From Menzies-Lyth’s perspective, one would assume that many of those accused of witchcraft in seventeenth century Salem most likely threatened the Puritans’ social defense structure, and were therefore easy targets for the projection of impulses. Social defense structures institutionalize primitive defenses, such as splitting and projective identification. Puritan defenses were institutionalized in religious beliefs. Splitting, for example, is evident in the Puritan belief in a war waged between Satan and God. The external battle between God (all good) and Satan (all bad) may have manifested an internal psychic split endured by the Puritans in a desperate attempt to keep the good object untainted by dangerous impulses. Puritans who did not completely conform were viewed as bad and rejected by the community. Conformity required members to attend church regularly, interpret the bible literally, and demonstrate an extensive knowledge of catechism. Many who were accused of witch craft failed to conform to these standards. They may have threatened the social defense structure, eliciting impulses the Puritans sought to repress. John Proctor, for example, was convicted partially on the grounds that he did not attend church regularly. He also expressed skepticism about the whole idea of witchcraft and was consequently viewed as questioning the scriptures, a grave crime. Goody Osborne’s conviction rested largely on the fact that she did not know the ten-commandments.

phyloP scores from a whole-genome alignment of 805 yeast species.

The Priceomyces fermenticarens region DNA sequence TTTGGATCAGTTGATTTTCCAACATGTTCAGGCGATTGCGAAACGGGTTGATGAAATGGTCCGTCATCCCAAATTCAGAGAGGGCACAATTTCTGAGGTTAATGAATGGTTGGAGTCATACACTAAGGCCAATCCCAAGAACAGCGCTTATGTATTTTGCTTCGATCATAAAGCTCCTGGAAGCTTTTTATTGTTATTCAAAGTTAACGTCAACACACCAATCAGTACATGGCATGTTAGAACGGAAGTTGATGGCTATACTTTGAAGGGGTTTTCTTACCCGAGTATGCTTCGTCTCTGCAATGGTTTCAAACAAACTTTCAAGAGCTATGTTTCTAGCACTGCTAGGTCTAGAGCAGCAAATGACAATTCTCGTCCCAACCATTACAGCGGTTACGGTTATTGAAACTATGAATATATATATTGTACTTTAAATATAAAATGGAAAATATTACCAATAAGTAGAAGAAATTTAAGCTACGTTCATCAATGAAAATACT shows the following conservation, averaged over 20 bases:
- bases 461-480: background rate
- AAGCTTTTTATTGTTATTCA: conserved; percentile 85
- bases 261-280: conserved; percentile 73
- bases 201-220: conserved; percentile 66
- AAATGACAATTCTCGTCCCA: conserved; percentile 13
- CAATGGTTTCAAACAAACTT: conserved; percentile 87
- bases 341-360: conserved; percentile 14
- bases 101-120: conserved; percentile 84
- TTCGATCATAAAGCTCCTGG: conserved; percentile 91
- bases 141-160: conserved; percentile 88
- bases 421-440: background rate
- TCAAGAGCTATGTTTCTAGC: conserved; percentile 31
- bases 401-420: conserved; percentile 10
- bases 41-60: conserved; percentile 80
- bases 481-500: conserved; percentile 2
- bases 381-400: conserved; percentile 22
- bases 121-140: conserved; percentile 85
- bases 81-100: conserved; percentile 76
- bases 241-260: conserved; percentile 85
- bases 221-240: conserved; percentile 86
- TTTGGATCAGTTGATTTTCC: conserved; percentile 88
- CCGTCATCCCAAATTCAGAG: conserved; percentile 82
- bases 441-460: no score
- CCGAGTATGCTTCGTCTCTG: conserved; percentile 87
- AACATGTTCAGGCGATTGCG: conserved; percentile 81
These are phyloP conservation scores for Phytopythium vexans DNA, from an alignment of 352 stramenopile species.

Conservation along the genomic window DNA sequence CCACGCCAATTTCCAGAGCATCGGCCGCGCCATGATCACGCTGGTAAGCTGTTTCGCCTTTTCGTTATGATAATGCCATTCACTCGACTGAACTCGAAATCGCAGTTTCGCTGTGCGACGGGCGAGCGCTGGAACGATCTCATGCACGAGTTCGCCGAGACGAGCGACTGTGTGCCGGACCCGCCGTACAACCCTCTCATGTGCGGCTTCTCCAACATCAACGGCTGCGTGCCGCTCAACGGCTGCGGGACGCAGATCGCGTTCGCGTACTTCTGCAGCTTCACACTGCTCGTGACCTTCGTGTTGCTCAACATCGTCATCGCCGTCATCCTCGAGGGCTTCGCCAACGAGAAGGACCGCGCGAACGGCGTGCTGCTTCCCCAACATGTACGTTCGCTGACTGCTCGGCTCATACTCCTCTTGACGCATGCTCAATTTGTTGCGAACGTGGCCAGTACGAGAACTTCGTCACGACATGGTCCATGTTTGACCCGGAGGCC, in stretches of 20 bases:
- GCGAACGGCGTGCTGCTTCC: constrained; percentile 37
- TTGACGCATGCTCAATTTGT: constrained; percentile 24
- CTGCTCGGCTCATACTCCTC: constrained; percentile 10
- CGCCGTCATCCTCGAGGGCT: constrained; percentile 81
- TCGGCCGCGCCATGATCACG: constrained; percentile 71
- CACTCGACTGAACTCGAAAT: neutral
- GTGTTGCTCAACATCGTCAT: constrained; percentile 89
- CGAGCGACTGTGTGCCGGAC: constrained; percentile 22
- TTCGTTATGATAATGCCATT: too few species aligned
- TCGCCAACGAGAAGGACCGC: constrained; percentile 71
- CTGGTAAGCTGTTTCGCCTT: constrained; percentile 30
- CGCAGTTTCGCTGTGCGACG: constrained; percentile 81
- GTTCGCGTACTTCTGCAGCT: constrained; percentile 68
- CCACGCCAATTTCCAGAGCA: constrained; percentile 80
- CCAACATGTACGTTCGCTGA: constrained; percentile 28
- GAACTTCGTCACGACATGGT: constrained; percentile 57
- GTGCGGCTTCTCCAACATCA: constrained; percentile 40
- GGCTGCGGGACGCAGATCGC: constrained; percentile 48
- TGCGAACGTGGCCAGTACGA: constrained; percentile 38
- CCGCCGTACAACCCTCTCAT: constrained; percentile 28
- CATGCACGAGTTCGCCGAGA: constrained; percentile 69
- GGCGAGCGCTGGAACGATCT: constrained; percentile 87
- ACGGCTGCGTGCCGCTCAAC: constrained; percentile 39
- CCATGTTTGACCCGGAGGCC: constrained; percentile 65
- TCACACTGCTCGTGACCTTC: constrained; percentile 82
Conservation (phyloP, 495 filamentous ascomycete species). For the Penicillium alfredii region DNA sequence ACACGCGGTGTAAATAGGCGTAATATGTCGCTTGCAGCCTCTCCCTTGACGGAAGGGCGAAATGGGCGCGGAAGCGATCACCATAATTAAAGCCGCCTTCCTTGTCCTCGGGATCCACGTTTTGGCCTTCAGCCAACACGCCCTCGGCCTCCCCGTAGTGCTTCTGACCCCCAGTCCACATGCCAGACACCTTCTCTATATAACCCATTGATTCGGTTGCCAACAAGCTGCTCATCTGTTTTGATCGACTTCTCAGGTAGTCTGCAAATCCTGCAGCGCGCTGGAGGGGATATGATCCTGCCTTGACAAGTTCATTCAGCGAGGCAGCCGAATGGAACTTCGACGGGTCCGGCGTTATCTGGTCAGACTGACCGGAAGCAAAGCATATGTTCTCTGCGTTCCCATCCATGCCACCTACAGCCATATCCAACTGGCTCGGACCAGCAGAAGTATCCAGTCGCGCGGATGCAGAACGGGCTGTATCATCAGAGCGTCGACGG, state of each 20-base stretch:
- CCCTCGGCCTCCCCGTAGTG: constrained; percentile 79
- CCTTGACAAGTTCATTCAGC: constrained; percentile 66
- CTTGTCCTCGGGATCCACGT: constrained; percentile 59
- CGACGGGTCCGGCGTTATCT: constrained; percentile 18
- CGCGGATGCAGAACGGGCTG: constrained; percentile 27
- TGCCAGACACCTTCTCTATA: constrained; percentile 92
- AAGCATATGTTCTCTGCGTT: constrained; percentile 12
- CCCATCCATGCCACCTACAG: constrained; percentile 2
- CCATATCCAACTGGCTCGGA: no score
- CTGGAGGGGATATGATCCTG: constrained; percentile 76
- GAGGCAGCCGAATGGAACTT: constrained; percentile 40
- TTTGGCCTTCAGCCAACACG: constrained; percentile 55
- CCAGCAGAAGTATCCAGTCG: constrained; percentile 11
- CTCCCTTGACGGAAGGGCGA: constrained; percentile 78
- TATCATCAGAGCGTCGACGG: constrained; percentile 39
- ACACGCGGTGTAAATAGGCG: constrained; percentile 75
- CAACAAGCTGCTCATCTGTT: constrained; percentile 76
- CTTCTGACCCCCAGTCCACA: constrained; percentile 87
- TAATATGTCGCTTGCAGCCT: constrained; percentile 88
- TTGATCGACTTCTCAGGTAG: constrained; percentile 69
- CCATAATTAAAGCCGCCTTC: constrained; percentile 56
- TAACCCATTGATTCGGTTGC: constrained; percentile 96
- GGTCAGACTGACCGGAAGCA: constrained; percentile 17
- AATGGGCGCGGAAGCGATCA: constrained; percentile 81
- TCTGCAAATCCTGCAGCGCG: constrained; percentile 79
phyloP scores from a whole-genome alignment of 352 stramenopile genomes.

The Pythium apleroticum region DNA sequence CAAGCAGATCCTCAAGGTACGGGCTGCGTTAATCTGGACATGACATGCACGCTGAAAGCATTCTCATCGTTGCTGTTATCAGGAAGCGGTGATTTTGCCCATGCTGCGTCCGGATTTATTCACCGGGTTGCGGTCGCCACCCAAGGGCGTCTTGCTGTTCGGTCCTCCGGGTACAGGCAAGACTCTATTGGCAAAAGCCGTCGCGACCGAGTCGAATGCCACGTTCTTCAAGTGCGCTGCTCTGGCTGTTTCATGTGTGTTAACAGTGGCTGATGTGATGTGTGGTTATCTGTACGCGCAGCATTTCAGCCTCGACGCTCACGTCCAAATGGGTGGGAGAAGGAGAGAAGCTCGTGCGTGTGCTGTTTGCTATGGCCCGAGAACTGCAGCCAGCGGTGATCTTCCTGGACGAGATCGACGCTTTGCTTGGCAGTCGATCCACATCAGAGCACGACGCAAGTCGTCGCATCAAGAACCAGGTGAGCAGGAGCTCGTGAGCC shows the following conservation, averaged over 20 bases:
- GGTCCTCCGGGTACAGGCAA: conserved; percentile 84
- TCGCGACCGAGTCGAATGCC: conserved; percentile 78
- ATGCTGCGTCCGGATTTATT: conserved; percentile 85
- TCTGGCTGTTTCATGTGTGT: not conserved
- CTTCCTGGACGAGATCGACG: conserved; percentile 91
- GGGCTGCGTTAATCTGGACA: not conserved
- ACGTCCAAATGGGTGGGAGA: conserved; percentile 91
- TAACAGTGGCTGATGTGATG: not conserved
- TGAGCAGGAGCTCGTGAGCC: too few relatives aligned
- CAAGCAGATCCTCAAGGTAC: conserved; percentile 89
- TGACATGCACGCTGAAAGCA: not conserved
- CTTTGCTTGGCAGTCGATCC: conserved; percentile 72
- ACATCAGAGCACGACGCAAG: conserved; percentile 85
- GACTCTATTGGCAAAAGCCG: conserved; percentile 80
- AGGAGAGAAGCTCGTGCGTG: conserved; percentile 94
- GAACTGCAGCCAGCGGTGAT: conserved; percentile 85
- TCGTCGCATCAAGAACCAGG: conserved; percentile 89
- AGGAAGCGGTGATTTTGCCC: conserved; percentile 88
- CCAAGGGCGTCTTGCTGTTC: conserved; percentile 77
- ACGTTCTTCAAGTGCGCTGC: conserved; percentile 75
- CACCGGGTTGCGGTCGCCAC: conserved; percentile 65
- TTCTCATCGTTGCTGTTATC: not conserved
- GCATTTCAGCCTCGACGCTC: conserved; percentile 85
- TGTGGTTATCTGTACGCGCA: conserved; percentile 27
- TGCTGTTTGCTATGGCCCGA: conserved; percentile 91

These behaviors were unsettling because they questioned the dangerous, repressive mentality on which the Puritan society was based.

Those accused of being witches elicited feelings linked with freedom, diversity, sexuality and hostility, feelings the Puritans were at great pains to suppress.